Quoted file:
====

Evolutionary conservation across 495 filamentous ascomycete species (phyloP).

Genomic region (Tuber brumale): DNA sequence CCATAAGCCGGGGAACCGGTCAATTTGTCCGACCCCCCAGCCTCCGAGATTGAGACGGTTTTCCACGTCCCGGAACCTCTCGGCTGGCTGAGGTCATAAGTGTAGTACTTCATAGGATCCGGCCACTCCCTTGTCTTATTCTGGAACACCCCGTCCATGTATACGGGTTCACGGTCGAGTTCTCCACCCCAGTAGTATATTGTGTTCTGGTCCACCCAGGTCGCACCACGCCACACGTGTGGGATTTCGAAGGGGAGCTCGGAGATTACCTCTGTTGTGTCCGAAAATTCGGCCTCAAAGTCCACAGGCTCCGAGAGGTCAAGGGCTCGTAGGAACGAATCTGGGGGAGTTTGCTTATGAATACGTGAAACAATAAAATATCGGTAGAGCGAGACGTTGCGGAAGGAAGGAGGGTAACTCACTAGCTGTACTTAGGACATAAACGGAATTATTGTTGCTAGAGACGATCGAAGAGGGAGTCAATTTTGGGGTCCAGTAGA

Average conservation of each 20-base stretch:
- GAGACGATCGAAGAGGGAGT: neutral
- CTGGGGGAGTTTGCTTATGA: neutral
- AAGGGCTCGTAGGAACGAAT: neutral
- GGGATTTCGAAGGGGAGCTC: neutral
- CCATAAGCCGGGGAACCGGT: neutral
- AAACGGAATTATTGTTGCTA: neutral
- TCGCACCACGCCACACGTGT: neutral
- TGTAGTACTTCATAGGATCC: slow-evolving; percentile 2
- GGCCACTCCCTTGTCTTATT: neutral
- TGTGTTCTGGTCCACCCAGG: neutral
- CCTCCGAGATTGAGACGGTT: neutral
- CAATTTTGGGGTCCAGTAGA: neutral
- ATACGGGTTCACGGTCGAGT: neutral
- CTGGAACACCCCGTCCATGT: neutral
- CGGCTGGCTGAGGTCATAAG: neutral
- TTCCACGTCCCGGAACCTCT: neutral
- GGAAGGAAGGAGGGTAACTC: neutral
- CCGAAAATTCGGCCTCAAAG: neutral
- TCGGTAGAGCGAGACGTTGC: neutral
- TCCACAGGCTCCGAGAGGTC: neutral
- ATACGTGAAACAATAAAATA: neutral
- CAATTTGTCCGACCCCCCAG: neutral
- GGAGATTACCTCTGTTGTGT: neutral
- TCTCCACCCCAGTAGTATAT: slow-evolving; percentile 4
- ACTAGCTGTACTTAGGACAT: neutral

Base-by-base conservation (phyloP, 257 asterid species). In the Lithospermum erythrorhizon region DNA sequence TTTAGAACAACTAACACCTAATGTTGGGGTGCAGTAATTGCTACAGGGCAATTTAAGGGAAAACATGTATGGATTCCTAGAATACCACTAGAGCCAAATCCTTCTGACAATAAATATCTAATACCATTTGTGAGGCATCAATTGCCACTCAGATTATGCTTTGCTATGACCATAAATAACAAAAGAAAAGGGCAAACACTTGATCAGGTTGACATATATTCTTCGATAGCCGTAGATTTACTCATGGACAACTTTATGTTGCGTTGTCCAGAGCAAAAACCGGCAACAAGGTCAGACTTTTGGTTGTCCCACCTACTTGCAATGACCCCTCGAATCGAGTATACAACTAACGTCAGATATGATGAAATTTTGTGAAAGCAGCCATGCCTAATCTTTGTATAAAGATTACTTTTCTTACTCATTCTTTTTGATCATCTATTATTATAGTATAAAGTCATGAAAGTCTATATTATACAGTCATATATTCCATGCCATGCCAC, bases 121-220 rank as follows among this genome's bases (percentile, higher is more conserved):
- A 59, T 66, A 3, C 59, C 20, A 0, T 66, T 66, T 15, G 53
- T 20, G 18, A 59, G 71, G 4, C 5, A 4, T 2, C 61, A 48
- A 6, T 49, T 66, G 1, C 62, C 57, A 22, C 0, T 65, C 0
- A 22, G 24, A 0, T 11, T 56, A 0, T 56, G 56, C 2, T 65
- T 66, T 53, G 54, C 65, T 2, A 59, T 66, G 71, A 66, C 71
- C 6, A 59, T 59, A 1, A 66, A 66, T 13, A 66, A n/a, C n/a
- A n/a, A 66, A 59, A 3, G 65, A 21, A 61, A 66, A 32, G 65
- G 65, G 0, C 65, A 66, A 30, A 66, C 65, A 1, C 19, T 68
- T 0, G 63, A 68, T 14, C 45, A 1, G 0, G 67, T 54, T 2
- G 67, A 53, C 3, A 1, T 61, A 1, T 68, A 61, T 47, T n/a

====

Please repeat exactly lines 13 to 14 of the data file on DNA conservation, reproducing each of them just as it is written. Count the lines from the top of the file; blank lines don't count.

- TGTGTTCTGGTCCACCCAGG: neutral
- CCTCCGAGATTGAGACGGTT: neutral